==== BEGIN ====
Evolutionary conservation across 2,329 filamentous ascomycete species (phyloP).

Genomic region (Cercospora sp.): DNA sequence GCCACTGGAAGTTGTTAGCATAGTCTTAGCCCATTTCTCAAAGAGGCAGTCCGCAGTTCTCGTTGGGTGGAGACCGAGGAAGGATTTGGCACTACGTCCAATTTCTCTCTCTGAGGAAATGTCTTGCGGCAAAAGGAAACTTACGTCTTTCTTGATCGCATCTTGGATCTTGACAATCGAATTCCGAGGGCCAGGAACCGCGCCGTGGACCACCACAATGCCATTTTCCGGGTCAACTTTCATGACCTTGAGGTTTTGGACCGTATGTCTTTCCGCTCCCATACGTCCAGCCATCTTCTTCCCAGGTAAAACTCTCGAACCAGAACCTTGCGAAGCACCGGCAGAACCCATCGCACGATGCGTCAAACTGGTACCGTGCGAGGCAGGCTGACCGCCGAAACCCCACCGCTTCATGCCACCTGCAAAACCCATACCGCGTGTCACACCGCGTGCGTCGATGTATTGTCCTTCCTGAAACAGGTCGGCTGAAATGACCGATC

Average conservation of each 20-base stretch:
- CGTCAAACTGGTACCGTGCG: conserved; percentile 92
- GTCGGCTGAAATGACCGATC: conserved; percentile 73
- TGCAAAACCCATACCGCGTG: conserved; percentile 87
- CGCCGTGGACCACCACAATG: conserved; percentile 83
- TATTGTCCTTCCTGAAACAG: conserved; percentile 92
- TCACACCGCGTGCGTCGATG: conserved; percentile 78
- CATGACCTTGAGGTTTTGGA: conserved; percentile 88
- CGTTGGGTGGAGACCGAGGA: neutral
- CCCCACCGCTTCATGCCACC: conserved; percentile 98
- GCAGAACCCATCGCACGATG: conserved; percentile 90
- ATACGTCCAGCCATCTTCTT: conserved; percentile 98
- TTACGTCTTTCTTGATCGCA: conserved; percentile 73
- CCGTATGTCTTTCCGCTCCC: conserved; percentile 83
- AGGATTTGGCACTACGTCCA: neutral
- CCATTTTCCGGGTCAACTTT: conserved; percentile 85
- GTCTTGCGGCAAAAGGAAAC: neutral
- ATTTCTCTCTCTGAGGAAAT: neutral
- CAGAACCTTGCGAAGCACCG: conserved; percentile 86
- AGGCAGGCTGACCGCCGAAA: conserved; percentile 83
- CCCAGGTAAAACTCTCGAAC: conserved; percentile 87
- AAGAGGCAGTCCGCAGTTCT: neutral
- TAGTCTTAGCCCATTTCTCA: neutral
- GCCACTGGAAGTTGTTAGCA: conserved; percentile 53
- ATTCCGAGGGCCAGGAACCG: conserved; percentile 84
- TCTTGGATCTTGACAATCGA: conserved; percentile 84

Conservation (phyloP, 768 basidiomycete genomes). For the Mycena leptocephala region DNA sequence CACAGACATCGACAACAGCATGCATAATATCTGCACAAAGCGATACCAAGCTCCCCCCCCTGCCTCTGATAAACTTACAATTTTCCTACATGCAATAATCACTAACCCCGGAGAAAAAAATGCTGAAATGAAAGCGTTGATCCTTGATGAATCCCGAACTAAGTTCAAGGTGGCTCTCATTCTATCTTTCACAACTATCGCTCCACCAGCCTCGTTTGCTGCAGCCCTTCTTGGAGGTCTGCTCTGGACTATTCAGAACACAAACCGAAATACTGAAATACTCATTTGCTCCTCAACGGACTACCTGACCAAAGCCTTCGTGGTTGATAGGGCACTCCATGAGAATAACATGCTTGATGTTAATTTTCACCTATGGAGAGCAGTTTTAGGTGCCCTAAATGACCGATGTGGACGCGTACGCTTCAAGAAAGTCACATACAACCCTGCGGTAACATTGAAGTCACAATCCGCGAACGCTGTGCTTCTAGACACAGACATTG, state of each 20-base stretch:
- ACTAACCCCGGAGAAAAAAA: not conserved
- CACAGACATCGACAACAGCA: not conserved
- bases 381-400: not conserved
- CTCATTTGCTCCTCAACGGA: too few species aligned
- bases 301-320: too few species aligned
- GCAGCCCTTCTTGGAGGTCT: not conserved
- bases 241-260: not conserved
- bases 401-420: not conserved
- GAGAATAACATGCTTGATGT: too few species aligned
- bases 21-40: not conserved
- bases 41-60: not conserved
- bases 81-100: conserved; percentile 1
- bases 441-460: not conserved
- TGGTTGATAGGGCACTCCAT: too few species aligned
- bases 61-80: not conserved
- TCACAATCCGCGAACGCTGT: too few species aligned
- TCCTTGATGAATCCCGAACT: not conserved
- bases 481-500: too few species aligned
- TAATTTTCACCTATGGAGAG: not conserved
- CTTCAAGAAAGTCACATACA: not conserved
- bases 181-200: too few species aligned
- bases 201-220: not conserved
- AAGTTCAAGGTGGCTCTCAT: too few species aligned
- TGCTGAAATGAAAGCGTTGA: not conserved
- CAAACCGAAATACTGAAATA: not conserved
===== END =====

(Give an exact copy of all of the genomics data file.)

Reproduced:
Evolutionary conservation across 2,329 filamentous ascomycete species (phyloP).

Genomic region (Cercospora sp.): DNA sequence GCCACTGGAAGTTGTTAGCATAGTCTTAGCCCATTTCTCAAAGAGGCAGTCCGCAGTTCTCGTTGGGTGGAGACCGAGGAAGGATTTGGCACTACGTCCAATTTCTCTCTCTGAGGAAATGTCTTGCGGCAAAAGGAAACTTACGTCTTTCTTGATCGCATCTTGGATCTTGACAATCGAATTCCGAGGGCCAGGAACCGCGCCGTGGACCACCACAATGCCATTTTCCGGGTCAACTTTCATGACCTTGAGGTTTTGGACCGTATGTCTTTCCGCTCCCATACGTCCAGCCATCTTCTTCCCAGGTAAAACTCTCGAACCAGAACCTTGCGAAGCACCGGCAGAACCCATCGCACGATGCGTCAAACTGGTACCGTGCGAGGCAGGCTGACCGCCGAAACCCCACCGCTTCATGCCACCTGCAAAACCCATACCGCGTGTCACACCGCGTGCGTCGATGTATTGTCCTTCCTGAAACAGGTCGGCTGAAATGACCGATC

Average conservation of each 20-base stretch:
- CGTCAAACTGGTACCGTGCG: conserved; percentile 92
- GTCGGCTGAAATGACCGATC: conserved; percentile 73
- TGCAAAACCCATACCGCGTG: conserved; percentile 87
- CGCCGTGGACCACCACAATG: conserved; percentile 83
- TATTGTCCTTCCTGAAACAG: conserved; percentile 92
- TCACACCGCGTGCGTCGATG: conserved; percentile 78
- CATGACCTTGAGGTTTTGGA: conserved; percentile 88
- CGTTGGGTGGAGACCGAGGA: neutral
- CCCCACCGCTTCATGCCACC: conserved; percentile 98
- GCAGAACCCATCGCACGATG: conserved; percentile 90
- ATACGTCCAGCCATCTTCTT: conserved; percentile 98
- TTACGTCTTTCTTGATCGCA: conserved; percentile 73
- CCGTATGTCTTTCCGCTCCC: conserved; percentile 83
- AGGATTTGGCACTACGTCCA: neutral
- CCATTTTCCGGGTCAACTTT: conserved; percentile 85
- GTCTTGCGGCAAAAGGAAAC: neutral
- ATTTCTCTCTCTGAGGAAAT: neutral
- CAGAACCTTGCGAAGCACCG: conserved; percentile 86
- AGGCAGGCTGACCGCCGAAA: conserved; percentile 83
- CCCAGGTAAAACTCTCGAAC: conserved; percentile 87
- AAGAGGCAGTCCGCAGTTCT: neutral
- TAGTCTTAGCCCATTTCTCA: neutral
- GCCACTGGAAGTTGTTAGCA: conserved; percentile 53
- ATTCCGAGGGCCAGGAACCG: conserved; percentile 84
- TCTTGGATCTTGACAATCGA: conserved; percentile 84

Conservation (phyloP, 768 basidiomycete genomes). For the Mycena leptocephala region DNA sequence CACAGACATCGACAACAGCATGCATAATATCTGCACAAAGCGATACCAAGCTCCCCCCCCTGCCTCTGATAAACTTACAATTTTCCTACATGCAATAATCACTAACCCCGGAGAAAAAAATGCTGAAATGAAAGCGTTGATCCTTGATGAATCCCGAACTAAGTTCAAGGTGGCTCTCATTCTATCTTTCACAACTATCGCTCCACCAGCCTCGTTTGCTGCAGCCCTTCTTGGAGGTCTGCTCTGGACTATTCAGAACACAAACCGAAATACTGAAATACTCATTTGCTCCTCAACGGACTACCTGACCAAAGCCTTCGTGGTTGATAGGGCACTCCATGAGAATAACATGCTTGATGTTAATTTTCACCTATGGAGAGCAGTTTTAGGTGCCCTAAATGACCGATGTGGACGCGTACGCTTCAAGAAAGTCACATACAACCCTGCGGTAACATTGAAGTCACAATCCGCGAACGCTGTGCTTCTAGACACAGACATTG, state of each 20-base stretch:
- ACTAACCCCGGAGAAAAAAA: not conserved
- CACAGACATCGACAACAGCA: not conserved
- bases 381-400: not conserved
- CTCATTTGCTCCTCAACGGA: too few species aligned
- bases 301-320: too few species aligned
- GCAGCCCTTCTTGGAGGTCT: not conserved
- bases 241-260: not conserved
- bases 401-420: not conserved
- GAGAATAACATGCTTGATGT: too few species aligned
- bases 21-40: not conserved
- bases 41-60: not conserved
- bases 81-100: conserved; percentile 1
- bases 441-460: not conserved
- TGGTTGATAGGGCACTCCAT: too few species aligned
- bases 61-80: not conserved
- TCACAATCCGCGAACGCTGT: too few species aligned
- TCCTTGATGAATCCCGAACT: not conserved
- bases 481-500: too few species aligned
- TAATTTTCACCTATGGAGAG: not conserved
- CTTCAAGAAAGTCACATACA: not conserved
- bases 181-200: too few species aligned
- bases 201-220: not conserved
- AAGTTCAAGGTGGCTCTCAT: too few species aligned
- TGCTGAAATGAAAGCGTTGA: not conserved
- CAAACCGAAATACTGAAATA: not conserved